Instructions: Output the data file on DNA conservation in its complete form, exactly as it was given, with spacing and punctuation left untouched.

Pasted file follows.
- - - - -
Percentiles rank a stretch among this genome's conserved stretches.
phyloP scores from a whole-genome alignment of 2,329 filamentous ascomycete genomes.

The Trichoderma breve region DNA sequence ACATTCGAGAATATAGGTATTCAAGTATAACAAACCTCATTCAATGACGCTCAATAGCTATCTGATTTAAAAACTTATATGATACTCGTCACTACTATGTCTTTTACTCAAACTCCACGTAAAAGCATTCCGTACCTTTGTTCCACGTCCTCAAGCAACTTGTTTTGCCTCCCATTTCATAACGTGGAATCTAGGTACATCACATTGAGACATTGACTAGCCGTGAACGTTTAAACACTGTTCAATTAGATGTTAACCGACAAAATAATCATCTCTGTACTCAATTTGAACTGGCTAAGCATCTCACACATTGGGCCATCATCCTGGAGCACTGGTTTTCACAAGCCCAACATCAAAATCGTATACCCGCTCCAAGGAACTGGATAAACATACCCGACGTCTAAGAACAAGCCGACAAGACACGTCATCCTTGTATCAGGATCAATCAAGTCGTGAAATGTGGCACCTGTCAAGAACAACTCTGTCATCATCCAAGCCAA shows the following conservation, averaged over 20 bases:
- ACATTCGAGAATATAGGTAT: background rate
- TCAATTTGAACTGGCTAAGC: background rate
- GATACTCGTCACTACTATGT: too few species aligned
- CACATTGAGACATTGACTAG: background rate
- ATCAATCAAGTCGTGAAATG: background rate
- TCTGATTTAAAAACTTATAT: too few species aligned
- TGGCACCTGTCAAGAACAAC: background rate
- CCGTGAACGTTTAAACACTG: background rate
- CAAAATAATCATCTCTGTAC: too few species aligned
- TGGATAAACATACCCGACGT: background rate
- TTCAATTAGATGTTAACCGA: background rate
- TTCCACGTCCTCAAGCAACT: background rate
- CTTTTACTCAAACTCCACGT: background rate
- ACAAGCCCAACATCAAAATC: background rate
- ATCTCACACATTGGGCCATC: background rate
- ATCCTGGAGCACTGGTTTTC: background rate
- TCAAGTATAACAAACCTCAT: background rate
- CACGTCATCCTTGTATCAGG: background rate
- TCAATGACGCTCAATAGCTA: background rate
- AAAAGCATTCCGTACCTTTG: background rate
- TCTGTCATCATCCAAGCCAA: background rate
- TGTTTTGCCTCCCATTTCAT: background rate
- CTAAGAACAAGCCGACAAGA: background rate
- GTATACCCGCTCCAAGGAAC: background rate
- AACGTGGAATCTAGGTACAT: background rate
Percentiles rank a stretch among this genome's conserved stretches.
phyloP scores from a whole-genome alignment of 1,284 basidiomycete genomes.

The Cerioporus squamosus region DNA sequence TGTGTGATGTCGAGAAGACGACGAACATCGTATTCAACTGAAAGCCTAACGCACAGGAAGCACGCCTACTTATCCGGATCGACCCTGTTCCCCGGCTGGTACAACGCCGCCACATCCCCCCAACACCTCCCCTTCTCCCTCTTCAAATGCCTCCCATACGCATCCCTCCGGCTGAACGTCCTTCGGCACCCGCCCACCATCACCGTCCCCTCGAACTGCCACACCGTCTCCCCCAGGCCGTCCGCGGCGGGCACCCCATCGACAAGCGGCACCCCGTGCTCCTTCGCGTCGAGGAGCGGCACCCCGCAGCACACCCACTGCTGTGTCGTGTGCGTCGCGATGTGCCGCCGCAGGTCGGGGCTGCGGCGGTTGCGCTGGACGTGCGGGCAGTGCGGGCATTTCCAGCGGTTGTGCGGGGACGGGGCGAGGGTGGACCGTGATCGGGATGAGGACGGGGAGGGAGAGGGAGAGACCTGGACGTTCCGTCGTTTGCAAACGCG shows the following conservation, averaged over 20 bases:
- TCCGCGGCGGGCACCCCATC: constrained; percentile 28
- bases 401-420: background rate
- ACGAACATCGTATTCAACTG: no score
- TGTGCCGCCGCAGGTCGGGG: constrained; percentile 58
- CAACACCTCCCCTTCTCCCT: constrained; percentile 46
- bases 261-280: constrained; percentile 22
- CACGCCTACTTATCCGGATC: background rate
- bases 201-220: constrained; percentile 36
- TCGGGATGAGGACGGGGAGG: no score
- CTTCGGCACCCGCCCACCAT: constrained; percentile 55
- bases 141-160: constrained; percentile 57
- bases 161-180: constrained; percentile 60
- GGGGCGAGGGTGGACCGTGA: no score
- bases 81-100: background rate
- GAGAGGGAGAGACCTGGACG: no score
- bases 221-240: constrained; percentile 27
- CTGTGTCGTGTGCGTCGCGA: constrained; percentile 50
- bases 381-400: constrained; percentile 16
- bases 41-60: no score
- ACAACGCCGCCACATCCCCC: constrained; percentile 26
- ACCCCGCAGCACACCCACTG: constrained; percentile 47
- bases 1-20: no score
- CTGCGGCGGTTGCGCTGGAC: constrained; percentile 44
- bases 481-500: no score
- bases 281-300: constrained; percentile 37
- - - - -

Percentiles rank a stretch among this genome's conserved stretches.
phyloP scores from a whole-genome alignment of 2,329 filamentous ascomycete genomes.

The Trichoderma breve region DNA sequence ACATTCGAGAATATAGGTATTCAAGTATAACAAACCTCATTCAATGACGCTCAATAGCTATCTGATTTAAAAACTTATATGATACTCGTCACTACTATGTCTTTTACTCAAACTCCACGTAAAAGCATTCCGTACCTTTGTTCCACGTCCTCAAGCAACTTGTTTTGCCTCCCATTTCATAACGTGGAATCTAGGTACATCACATTGAGACATTGACTAGCCGTGAACGTTTAAACACTGTTCAATTAGATGTTAACCGACAAAATAATCATCTCTGTACTCAATTTGAACTGGCTAAGCATCTCACACATTGGGCCATCATCCTGGAGCACTGGTTTTCACAAGCCCAACATCAAAATCGTATACCCGCTCCAAGGAACTGGATAAACATACCCGACGTCTAAGAACAAGCCGACAAGACACGTCATCCTTGTATCAGGATCAATCAAGTCGTGAAATGTGGCACCTGTCAAGAACAACTCTGTCATCATCCAAGCCAA shows the following conservation, averaged over 20 bases:
- ACATTCGAGAATATAGGTAT: background rate
- TCAATTTGAACTGGCTAAGC: background rate
- GATACTCGTCACTACTATGT: too few species aligned
- CACATTGAGACATTGACTAG: background rate
- ATCAATCAAGTCGTGAAATG: background rate
- TCTGATTTAAAAACTTATAT: too few species aligned
- TGGCACCTGTCAAGAACAAC: background rate
- CCGTGAACGTTTAAACACTG: background rate
- CAAAATAATCATCTCTGTAC: too few species aligned
- TGGATAAACATACCCGACGT: background rate
- TTCAATTAGATGTTAACCGA: background rate
- TTCCACGTCCTCAAGCAACT: background rate
- CTTTTACTCAAACTCCACGT: background rate
- ACAAGCCCAACATCAAAATC: background rate
- ATCTCACACATTGGGCCATC: background rate
- ATCCTGGAGCACTGGTTTTC: background rate
- TCAAGTATAACAAACCTCAT: background rate
- CACGTCATCCTTGTATCAGG: background rate
- TCAATGACGCTCAATAGCTA: background rate
- AAAAGCATTCCGTACCTTTG: background rate
- TCTGTCATCATCCAAGCCAA: background rate
- TGTTTTGCCTCCCATTTCAT: background rate
- CTAAGAACAAGCCGACAAGA: background rate
- GTATACCCGCTCCAAGGAAC: background rate
- AACGTGGAATCTAGGTACAT: background rate
Percentiles rank a stretch among this genome's conserved stretches.
phyloP scores from a whole-genome alignment of 1,284 basidiomycete genomes.

The Cerioporus squamosus region DNA sequence TGTGTGATGTCGAGAAGACGACGAACATCGTATTCAACTGAAAGCCTAACGCACAGGAAGCACGCCTACTTATCCGGATCGACCCTGTTCCCCGGCTGGTACAACGCCGCCACATCCCCCCAACACCTCCCCTTCTCCCTCTTCAAATGCCTCCCATACGCATCCCTCCGGCTGAACGTCCTTCGGCACCCGCCCACCATCACCGTCCCCTCGAACTGCCACACCGTCTCCCCCAGGCCGTCCGCGGCGGGCACCCCATCGACAAGCGGCACCCCGTGCTCCTTCGCGTCGAGGAGCGGCACCCCGCAGCACACCCACTGCTGTGTCGTGTGCGTCGCGATGTGCCGCCGCAGGTCGGGGCTGCGGCGGTTGCGCTGGACGTGCGGGCAGTGCGGGCATTTCCAGCGGTTGTGCGGGGACGGGGCGAGGGTGGACCGTGATCGGGATGAGGACGGGGAGGGAGAGGGAGAGACCTGGACGTTCCGTCGTTTGCAAACGCG shows the following conservation, averaged over 20 bases:
- TCCGCGGCGGGCACCCCATC: constrained; percentile 28
- bases 401-420: background rate
- ACGAACATCGTATTCAACTG: no score
- TGTGCCGCCGCAGGTCGGGG: constrained; percentile 58
- CAACACCTCCCCTTCTCCCT: constrained; percentile 46
- bases 261-280: constrained; percentile 22
- CACGCCTACTTATCCGGATC: background rate
- bases 201-220: constrained; percentile 36
- TCGGGATGAGGACGGGGAGG: no score
- CTTCGGCACCCGCCCACCAT: constrained; percentile 55
- bases 141-160: constrained; percentile 57
- bases 161-180: constrained; percentile 60
- GGGGCGAGGGTGGACCGTGA: no score
- bases 81-100: background rate
- GAGAGGGAGAGACCTGGACG: no score
- bases 221-240: constrained; percentile 27
- CTGTGTCGTGTGCGTCGCGA: constrained; percentile 50
- bases 381-400: constrained; percentile 16
- bases 41-60: no score
- ACAACGCCGCCACATCCCCC: constrained; percentile 26
- ACCCCGCAGCACACCCACTG: constrained; percentile 47
- bases 1-20: no score
- CTGCGGCGGTTGCGCTGGAC: constrained; percentile 44
- bases 481-500: no score
- bases 281-300: constrained; percentile 37